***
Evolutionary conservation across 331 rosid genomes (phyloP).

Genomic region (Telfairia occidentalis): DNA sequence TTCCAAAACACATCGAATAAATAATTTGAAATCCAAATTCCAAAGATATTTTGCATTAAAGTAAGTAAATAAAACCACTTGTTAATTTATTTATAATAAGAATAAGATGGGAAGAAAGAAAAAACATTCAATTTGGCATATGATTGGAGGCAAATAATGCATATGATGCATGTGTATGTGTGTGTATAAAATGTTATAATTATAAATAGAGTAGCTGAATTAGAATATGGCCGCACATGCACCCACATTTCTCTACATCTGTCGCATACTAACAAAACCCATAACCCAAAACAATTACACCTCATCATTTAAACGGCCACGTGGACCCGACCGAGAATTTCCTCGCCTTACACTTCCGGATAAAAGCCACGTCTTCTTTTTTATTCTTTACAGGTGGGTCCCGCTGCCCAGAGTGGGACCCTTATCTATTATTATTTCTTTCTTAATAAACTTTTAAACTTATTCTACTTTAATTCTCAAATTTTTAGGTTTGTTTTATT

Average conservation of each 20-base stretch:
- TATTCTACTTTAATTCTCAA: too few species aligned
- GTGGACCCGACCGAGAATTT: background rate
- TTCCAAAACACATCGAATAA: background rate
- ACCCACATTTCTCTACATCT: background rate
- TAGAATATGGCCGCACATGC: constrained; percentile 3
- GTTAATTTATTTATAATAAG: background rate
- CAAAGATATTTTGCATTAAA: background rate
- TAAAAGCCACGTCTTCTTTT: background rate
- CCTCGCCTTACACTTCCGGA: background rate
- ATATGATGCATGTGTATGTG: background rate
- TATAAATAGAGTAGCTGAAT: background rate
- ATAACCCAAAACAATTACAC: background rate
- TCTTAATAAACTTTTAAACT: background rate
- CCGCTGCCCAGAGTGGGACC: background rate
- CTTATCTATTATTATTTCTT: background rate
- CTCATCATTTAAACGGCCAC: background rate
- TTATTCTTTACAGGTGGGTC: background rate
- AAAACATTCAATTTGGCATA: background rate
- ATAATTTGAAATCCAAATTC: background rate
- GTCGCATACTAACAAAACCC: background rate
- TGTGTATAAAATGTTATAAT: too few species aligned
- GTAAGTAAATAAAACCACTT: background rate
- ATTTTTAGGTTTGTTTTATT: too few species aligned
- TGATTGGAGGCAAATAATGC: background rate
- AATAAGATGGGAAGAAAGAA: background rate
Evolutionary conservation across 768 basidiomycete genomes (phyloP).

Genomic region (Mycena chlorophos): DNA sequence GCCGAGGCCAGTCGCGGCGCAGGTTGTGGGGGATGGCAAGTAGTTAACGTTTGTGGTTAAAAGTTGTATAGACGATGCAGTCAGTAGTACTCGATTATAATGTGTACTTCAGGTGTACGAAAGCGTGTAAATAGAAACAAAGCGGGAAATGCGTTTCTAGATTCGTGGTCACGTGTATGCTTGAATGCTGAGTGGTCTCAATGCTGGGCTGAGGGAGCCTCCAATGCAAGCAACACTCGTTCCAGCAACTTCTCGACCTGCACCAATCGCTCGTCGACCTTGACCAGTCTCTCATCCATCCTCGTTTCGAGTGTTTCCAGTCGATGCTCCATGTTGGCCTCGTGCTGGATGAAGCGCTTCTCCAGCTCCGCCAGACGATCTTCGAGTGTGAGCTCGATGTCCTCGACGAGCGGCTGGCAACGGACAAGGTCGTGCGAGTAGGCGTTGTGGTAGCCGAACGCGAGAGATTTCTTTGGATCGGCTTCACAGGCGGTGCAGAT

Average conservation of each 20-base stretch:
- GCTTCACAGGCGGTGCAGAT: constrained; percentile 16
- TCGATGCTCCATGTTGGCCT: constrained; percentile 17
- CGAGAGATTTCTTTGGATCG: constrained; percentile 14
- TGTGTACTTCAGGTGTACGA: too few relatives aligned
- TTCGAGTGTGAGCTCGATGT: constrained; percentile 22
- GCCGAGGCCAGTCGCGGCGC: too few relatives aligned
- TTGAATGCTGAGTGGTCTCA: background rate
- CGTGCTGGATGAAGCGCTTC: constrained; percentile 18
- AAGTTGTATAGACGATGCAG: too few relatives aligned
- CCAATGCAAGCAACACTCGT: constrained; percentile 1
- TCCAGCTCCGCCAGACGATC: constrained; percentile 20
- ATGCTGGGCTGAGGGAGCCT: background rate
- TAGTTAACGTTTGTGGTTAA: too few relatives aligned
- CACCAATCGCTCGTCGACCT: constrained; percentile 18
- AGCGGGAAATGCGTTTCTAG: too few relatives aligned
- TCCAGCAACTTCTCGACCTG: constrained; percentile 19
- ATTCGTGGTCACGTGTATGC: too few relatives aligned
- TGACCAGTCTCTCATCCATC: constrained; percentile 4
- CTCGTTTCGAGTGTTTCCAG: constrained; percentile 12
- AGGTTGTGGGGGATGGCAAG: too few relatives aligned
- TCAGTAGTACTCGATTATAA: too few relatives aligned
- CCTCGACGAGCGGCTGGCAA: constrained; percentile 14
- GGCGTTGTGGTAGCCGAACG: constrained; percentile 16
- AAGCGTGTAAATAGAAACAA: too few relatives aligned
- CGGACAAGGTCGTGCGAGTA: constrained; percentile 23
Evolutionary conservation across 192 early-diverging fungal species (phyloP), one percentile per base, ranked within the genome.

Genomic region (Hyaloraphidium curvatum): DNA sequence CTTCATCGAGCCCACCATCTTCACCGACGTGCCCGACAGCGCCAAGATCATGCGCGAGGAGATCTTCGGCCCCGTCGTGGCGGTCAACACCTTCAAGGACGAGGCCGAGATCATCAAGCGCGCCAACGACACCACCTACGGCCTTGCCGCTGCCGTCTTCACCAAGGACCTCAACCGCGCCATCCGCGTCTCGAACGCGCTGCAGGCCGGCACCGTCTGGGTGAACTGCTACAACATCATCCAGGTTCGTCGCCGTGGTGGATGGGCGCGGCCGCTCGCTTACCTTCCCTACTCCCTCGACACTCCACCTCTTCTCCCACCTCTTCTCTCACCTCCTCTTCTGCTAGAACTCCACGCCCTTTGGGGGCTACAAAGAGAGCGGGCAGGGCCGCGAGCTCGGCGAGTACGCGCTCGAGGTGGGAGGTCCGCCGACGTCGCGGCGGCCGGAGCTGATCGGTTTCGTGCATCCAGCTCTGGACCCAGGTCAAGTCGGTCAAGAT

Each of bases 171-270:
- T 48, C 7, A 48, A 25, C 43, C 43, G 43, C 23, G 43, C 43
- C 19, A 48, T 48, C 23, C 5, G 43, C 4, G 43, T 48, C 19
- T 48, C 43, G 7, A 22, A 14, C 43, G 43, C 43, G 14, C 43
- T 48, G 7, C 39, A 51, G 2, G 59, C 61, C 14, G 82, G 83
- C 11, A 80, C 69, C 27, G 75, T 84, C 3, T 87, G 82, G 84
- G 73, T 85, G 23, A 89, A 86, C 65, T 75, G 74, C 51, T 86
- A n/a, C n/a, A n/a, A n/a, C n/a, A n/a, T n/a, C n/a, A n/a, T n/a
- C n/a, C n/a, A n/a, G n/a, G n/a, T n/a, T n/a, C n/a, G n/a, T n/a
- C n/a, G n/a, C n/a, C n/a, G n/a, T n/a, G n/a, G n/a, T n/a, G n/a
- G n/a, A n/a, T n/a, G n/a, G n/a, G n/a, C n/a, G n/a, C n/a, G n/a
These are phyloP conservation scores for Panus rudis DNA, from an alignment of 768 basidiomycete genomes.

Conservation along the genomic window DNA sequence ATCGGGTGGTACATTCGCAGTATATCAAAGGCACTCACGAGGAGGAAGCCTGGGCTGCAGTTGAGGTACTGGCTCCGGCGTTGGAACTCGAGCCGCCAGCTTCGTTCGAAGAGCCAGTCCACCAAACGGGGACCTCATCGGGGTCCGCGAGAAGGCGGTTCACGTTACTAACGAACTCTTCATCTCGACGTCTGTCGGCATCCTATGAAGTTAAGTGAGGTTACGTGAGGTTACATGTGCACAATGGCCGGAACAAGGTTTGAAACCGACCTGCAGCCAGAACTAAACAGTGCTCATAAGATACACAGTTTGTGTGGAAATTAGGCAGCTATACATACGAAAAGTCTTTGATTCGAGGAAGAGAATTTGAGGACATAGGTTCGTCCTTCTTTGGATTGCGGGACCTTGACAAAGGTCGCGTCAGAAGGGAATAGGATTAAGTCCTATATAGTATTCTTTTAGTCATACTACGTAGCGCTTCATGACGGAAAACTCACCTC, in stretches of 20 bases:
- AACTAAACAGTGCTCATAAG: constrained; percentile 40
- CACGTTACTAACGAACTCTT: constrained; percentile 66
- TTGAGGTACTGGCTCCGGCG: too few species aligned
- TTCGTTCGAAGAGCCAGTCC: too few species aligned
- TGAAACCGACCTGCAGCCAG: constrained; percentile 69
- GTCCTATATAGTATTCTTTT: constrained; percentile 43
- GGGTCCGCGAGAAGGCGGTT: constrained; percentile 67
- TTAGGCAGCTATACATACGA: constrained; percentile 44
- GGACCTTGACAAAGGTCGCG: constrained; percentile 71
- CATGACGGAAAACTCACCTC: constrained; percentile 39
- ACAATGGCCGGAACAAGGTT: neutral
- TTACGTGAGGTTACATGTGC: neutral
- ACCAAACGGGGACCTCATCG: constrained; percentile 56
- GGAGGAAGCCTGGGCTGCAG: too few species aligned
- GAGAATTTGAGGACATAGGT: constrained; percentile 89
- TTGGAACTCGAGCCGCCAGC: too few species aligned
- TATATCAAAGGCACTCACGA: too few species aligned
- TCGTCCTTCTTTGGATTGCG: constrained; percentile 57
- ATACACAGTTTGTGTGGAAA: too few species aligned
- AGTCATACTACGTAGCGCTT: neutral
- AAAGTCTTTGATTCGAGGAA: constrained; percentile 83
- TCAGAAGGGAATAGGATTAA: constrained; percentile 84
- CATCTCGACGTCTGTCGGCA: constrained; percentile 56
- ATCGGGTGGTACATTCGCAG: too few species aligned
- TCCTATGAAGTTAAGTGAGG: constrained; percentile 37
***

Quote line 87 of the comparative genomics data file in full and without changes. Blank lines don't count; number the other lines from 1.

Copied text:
- TTGGAACTCGAGCCGCCAGC: too few species aligned